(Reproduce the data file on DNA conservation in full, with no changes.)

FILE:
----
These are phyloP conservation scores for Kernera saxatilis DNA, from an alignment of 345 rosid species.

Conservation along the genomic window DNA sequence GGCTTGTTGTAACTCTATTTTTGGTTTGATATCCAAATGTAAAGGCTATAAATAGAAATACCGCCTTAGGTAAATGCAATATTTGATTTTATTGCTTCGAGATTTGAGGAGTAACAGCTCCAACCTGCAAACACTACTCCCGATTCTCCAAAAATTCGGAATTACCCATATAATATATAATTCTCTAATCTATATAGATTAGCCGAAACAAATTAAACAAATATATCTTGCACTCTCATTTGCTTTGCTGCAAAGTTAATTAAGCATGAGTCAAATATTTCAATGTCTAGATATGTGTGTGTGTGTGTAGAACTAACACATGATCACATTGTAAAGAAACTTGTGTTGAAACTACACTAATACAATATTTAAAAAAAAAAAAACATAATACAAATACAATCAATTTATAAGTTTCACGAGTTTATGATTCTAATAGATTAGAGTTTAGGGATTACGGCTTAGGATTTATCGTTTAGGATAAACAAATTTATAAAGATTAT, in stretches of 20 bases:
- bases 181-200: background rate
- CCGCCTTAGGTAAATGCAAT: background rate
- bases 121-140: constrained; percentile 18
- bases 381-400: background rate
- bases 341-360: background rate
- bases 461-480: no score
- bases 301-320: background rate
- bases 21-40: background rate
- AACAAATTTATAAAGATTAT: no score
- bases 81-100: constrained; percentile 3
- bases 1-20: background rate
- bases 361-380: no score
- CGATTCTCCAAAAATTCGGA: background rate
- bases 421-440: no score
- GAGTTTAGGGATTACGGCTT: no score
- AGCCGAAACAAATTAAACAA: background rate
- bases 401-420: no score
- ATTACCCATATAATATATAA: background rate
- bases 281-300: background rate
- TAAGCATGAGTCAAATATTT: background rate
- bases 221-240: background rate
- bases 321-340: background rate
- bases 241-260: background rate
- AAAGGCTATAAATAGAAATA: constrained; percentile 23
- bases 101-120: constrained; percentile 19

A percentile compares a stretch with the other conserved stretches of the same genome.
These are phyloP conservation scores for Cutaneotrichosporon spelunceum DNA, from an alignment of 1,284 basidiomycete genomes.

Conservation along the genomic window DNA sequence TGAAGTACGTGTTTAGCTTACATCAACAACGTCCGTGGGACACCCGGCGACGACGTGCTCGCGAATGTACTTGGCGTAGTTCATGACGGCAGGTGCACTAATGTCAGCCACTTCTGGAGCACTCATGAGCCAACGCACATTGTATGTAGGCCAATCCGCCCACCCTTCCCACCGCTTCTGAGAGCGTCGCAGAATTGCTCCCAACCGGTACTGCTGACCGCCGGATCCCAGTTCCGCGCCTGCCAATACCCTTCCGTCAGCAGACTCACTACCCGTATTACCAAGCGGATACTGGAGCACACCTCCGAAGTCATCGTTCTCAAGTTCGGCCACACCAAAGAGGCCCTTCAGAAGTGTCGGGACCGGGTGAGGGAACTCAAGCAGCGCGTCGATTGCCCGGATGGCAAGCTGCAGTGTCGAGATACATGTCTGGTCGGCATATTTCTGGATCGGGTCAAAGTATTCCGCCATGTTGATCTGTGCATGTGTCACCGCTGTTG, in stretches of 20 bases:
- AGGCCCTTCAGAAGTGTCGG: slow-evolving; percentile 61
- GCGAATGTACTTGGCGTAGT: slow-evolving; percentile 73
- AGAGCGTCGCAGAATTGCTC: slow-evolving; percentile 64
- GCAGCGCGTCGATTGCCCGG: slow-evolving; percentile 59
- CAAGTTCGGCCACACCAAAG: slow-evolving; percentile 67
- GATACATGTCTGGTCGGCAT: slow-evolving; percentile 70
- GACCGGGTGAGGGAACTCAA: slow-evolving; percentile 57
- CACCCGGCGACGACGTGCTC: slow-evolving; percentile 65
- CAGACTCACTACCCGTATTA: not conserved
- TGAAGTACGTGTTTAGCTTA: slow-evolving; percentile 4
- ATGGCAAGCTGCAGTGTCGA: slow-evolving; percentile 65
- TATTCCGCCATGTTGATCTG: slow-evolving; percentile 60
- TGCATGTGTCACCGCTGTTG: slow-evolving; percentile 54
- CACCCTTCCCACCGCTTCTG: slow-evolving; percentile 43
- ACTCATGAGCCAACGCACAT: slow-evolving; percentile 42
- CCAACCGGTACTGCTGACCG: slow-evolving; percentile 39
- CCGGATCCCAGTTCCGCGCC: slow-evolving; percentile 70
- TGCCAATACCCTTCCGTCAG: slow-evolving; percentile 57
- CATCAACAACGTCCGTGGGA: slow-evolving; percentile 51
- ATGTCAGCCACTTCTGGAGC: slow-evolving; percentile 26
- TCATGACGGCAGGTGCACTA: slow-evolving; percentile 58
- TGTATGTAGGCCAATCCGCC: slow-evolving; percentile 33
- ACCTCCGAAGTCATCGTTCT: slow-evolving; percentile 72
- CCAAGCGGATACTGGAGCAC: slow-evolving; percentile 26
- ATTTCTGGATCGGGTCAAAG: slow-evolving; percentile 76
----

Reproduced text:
These are phyloP conservation scores for Kernera saxatilis DNA, from an alignment of 345 rosid species.

Conservation along the genomic window DNA sequence GGCTTGTTGTAACTCTATTTTTGGTTTGATATCCAAATGTAAAGGCTATAAATAGAAATACCGCCTTAGGTAAATGCAATATTTGATTTTATTGCTTCGAGATTTGAGGAGTAACAGCTCCAACCTGCAAACACTACTCCCGATTCTCCAAAAATTCGGAATTACCCATATAATATATAATTCTCTAATCTATATAGATTAGCCGAAACAAATTAAACAAATATATCTTGCACTCTCATTTGCTTTGCTGCAAAGTTAATTAAGCATGAGTCAAATATTTCAATGTCTAGATATGTGTGTGTGTGTGTAGAACTAACACATGATCACATTGTAAAGAAACTTGTGTTGAAACTACACTAATACAATATTTAAAAAAAAAAAAACATAATACAAATACAATCAATTTATAAGTTTCACGAGTTTATGATTCTAATAGATTAGAGTTTAGGGATTACGGCTTAGGATTTATCGTTTAGGATAAACAAATTTATAAAGATTAT, in stretches of 20 bases:
- bases 181-200: background rate
- CCGCCTTAGGTAAATGCAAT: background rate
- bases 121-140: constrained; percentile 18
- bases 381-400: background rate
- bases 341-360: background rate
- bases 461-480: no score
- bases 301-320: background rate
- bases 21-40: background rate
- AACAAATTTATAAAGATTAT: no score
- bases 81-100: constrained; percentile 3
- bases 1-20: background rate
- bases 361-380: no score
- CGATTCTCCAAAAATTCGGA: background rate
- bases 421-440: no score
- GAGTTTAGGGATTACGGCTT: no score
- AGCCGAAACAAATTAAACAA: background rate
- bases 401-420: no score
- ATTACCCATATAATATATAA: background rate
- bases 281-300: background rate
- TAAGCATGAGTCAAATATTT: background rate
- bases 221-240: background rate
- bases 321-340: background rate
- bases 241-260: background rate
- AAAGGCTATAAATAGAAATA: constrained; percentile 23
- bases 101-120: constrained; percentile 19

A percentile compares a stretch with the other conserved stretches of the same genome.
These are phyloP conservation scores for Cutaneotrichosporon spelunceum DNA, from an alignment of 1,284 basidiomycete genomes.

Conservation along the genomic window DNA sequence TGAAGTACGTGTTTAGCTTACATCAACAACGTCCGTGGGACACCCGGCGACGACGTGCTCGCGAATGTACTTGGCGTAGTTCATGACGGCAGGTGCACTAATGTCAGCCACTTCTGGAGCACTCATGAGCCAACGCACATTGTATGTAGGCCAATCCGCCCACCCTTCCCACCGCTTCTGAGAGCGTCGCAGAATTGCTCCCAACCGGTACTGCTGACCGCCGGATCCCAGTTCCGCGCCTGCCAATACCCTTCCGTCAGCAGACTCACTACCCGTATTACCAAGCGGATACTGGAGCACACCTCCGAAGTCATCGTTCTCAAGTTCGGCCACACCAAAGAGGCCCTTCAGAAGTGTCGGGACCGGGTGAGGGAACTCAAGCAGCGCGTCGATTGCCCGGATGGCAAGCTGCAGTGTCGAGATACATGTCTGGTCGGCATATTTCTGGATCGGGTCAAAGTATTCCGCCATGTTGATCTGTGCATGTGTCACCGCTGTTG, in stretches of 20 bases:
- AGGCCCTTCAGAAGTGTCGG: slow-evolving; percentile 61
- GCGAATGTACTTGGCGTAGT: slow-evolving; percentile 73
- AGAGCGTCGCAGAATTGCTC: slow-evolving; percentile 64
- GCAGCGCGTCGATTGCCCGG: slow-evolving; percentile 59
- CAAGTTCGGCCACACCAAAG: slow-evolving; percentile 67
- GATACATGTCTGGTCGGCAT: slow-evolving; percentile 70
- GACCGGGTGAGGGAACTCAA: slow-evolving; percentile 57
- CACCCGGCGACGACGTGCTC: slow-evolving; percentile 65
- CAGACTCACTACCCGTATTA: not conserved
- TGAAGTACGTGTTTAGCTTA: slow-evolving; percentile 4
- ATGGCAAGCTGCAGTGTCGA: slow-evolving; percentile 65
- TATTCCGCCATGTTGATCTG: slow-evolving; percentile 60
- TGCATGTGTCACCGCTGTTG: slow-evolving; percentile 54
- CACCCTTCCCACCGCTTCTG: slow-evolving; percentile 43
- ACTCATGAGCCAACGCACAT: slow-evolving; percentile 42
- CCAACCGGTACTGCTGACCG: slow-evolving; percentile 39
- CCGGATCCCAGTTCCGCGCC: slow-evolving; percentile 70
- TGCCAATACCCTTCCGTCAG: slow-evolving; percentile 57
- CATCAACAACGTCCGTGGGA: slow-evolving; percentile 51
- ATGTCAGCCACTTCTGGAGC: slow-evolving; percentile 26
- TCATGACGGCAGGTGCACTA: slow-evolving; percentile 58
- TGTATGTAGGCCAATCCGCC: slow-evolving; percentile 33
- ACCTCCGAAGTCATCGTTCT: slow-evolving; percentile 72
- CCAAGCGGATACTGGAGCAC: slow-evolving; percentile 26
- ATTTCTGGATCGGGTCAAAG: slow-evolving; percentile 76